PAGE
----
Will a Master’s Degree Get You Where You Want to Go?

Graphic of an academic diploma that states "Master of Science" and graduation capGetting the right degree for the career you want is not as easy as you might think.  Many believe a PhD is always better than a master’s degree.  However, depending on what you want to do, having a master’s degree can put you in a better position to get a job.  Just like any decision, it is important to consider all the factors before making a decision on which degree is best for you.  There are distinct differences between most master’s degree programs and PhD programs.

Degree Purpose: In general, a PhD program is not designed to get you a job. It is designed to train you to be a researcher and to contribute something novel to your field.  A master’s degree program is designed around the job market.  Most master’s degree programs aim to train a “marketable workforce,” with assignments that mimic the functions of professionals in the field.

Time to Completion: Master’s programs are on average one to two years.  A PhD is usually much longer, averaging four to seven years to complete depending on your field of study.

Student Body: Since master’s programs often tailor class offerings around the schedule of a working adult, your classmates are likely to be current professionals in your field.  Because of this, they provide a great network for finding employment.  In a PhD program, your “classmates” are likely to be dedicated researchers whose day-to-day lives are very similar to yours.  It is still important to build a network with your peers — that network will ultimately prove to be valuable.

You will also want to make sure you know the different types of master’s degrees that are available.  There are three main types of master’s degrees in the biomedical sciences.

Master’s of Science – Field:  These are knowledge driven degrees that are designed to provide an advanced education in a broad scientific discipline such as genetics, biochemistry, virology, etc.  These programs often have a research component that make them attractive to those interested in a research position either in academia/government or industry.  They provide students with a deeper understanding of the entire field as opposed to teaching specific skills or techniques.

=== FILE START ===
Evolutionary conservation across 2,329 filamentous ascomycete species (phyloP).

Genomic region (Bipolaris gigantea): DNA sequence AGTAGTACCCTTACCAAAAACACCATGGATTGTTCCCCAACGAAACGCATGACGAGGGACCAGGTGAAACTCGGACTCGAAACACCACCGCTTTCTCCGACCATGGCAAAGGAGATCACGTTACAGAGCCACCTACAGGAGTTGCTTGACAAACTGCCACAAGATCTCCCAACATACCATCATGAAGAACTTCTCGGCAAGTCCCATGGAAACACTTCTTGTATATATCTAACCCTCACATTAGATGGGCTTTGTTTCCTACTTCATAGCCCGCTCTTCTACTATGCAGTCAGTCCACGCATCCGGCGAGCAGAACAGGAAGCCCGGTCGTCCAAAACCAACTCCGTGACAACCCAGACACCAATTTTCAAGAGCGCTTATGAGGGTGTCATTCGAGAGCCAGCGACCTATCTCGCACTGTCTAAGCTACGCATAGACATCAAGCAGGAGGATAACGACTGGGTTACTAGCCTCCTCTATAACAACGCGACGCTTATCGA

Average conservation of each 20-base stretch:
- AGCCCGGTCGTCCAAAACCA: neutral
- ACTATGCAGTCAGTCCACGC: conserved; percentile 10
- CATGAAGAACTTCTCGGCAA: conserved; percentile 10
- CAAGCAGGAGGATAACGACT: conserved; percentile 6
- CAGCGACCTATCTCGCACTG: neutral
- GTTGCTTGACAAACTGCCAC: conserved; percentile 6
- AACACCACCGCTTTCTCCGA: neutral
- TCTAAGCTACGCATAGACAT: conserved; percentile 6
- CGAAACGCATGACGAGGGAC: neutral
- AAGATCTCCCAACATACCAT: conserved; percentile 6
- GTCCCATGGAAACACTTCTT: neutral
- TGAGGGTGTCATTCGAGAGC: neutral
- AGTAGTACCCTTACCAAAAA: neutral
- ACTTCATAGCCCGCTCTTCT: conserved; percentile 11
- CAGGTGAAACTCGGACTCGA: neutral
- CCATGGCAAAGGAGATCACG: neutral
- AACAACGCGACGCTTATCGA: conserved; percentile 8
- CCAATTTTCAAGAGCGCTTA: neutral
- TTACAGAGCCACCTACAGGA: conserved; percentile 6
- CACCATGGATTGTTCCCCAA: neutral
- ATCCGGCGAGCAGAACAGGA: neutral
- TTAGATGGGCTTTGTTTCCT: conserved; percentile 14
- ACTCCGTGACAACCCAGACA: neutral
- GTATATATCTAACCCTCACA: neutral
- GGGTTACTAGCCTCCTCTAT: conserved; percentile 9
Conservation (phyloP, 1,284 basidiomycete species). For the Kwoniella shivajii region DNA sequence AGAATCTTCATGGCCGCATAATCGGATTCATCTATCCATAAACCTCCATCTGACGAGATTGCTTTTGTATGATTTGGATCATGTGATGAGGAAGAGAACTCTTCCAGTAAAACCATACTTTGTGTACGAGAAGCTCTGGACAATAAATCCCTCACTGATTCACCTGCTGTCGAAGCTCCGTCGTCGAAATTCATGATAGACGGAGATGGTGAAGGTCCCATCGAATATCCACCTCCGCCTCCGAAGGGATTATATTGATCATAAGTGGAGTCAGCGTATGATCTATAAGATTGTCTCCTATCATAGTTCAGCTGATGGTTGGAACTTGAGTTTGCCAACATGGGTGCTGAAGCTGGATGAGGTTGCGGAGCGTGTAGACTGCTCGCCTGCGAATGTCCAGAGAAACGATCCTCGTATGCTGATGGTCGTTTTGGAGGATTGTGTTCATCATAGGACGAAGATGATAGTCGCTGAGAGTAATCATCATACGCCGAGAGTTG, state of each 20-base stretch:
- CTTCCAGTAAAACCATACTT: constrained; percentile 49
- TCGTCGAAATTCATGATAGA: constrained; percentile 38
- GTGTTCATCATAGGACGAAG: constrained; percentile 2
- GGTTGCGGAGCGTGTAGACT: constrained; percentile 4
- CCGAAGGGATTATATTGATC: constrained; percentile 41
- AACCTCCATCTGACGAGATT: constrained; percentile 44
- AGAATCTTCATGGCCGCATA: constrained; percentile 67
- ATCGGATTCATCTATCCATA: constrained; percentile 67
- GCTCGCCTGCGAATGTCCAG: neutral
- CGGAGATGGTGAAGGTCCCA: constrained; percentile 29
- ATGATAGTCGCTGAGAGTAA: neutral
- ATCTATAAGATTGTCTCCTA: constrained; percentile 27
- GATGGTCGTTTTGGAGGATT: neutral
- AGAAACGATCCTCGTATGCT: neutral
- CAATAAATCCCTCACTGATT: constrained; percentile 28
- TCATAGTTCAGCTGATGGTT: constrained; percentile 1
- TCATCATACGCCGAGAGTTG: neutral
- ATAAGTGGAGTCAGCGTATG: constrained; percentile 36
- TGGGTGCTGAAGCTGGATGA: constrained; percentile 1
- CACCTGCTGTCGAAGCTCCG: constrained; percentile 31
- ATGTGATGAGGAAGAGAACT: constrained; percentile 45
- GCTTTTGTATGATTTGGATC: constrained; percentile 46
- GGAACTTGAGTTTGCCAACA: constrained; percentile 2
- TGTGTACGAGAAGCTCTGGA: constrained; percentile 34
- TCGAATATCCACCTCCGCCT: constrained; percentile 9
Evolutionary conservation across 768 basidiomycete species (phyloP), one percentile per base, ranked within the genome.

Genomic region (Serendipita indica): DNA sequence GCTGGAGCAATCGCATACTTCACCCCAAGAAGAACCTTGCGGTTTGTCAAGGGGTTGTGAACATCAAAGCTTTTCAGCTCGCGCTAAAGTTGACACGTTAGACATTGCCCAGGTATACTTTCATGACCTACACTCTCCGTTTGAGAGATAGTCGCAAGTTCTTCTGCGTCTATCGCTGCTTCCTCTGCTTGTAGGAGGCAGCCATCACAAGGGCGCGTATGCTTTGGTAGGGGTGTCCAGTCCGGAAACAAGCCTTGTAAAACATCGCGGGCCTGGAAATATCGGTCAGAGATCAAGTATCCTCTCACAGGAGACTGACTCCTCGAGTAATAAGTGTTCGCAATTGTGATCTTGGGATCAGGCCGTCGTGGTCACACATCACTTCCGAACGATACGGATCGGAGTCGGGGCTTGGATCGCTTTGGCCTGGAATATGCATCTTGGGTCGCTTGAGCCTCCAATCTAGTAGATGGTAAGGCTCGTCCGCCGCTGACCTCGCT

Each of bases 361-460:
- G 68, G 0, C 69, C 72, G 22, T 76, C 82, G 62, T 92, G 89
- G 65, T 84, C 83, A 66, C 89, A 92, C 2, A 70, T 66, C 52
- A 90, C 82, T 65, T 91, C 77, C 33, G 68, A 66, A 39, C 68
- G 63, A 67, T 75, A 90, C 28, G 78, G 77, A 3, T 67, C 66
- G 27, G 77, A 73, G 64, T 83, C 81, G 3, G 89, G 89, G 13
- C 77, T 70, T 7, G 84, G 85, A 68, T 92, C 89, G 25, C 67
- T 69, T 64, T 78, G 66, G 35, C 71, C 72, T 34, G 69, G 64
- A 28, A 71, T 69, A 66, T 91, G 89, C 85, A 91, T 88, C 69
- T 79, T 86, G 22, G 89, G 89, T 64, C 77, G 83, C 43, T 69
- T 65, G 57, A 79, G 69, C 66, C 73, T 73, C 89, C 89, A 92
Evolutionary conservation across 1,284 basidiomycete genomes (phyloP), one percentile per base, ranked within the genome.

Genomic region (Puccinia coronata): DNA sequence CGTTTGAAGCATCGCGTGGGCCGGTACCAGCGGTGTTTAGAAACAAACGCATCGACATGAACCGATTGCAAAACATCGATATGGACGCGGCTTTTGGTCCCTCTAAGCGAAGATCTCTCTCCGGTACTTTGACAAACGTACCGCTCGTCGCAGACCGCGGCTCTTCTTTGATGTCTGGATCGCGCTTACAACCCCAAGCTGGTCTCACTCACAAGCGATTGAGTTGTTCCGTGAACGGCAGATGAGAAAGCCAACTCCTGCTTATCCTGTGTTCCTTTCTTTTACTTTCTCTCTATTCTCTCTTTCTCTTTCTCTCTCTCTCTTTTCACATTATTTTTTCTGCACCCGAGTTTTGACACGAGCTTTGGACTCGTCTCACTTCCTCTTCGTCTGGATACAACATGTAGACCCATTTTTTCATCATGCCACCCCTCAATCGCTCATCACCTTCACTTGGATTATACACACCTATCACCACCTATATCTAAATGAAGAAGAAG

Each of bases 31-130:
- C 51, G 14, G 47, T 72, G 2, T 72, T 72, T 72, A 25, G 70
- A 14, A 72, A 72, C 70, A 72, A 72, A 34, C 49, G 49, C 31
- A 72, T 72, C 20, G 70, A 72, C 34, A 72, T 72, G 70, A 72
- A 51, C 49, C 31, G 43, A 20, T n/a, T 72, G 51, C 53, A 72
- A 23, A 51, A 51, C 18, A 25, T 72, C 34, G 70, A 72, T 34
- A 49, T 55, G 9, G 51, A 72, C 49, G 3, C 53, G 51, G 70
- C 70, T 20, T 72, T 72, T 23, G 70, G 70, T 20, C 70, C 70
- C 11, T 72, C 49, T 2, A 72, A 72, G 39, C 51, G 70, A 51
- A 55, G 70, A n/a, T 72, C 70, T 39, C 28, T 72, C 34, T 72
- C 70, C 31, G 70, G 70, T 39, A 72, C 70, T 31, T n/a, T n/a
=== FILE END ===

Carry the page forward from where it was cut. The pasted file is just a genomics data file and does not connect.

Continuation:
Master’s of Science – Specialty: Skills-driven approaches have become increasingly popular.  Master’s degree programs in specialized disciplines such as biotechnology, bioproductions, regulatory affairs, etc. are designed to prepare you to do a specific job with little additional training. The curriculum is heavily project-based which gives students the experience of performing job duties typically required in the workplace.

Professional Master’s:  A hybrid of the other field and specialty based programs, degrees like the Master’s in Public Health or Public Administration are knowledge and skill driven programs that prepare students to apply their knowledge to a broad range of professions.  These degrees often have sub-specialties to better prepare students for jobs in their desired sectors.  An example of such is the Professional Science Master’s.

Getting a master’s degree is not settling for something less than a PhD.  In fact, many B.S.- and M.S.- level positions are growing in industry. They are different degrees that serve different purposes.  You have to decide which one serves your career aspirations best.

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One Response to Will a Master’s Degree Get You Where You Want to Go?

  1. Roland Owens says:

    It is important to speak with people who are where you want to be 5 or 10 years from now to find out what degree is most useful for you.

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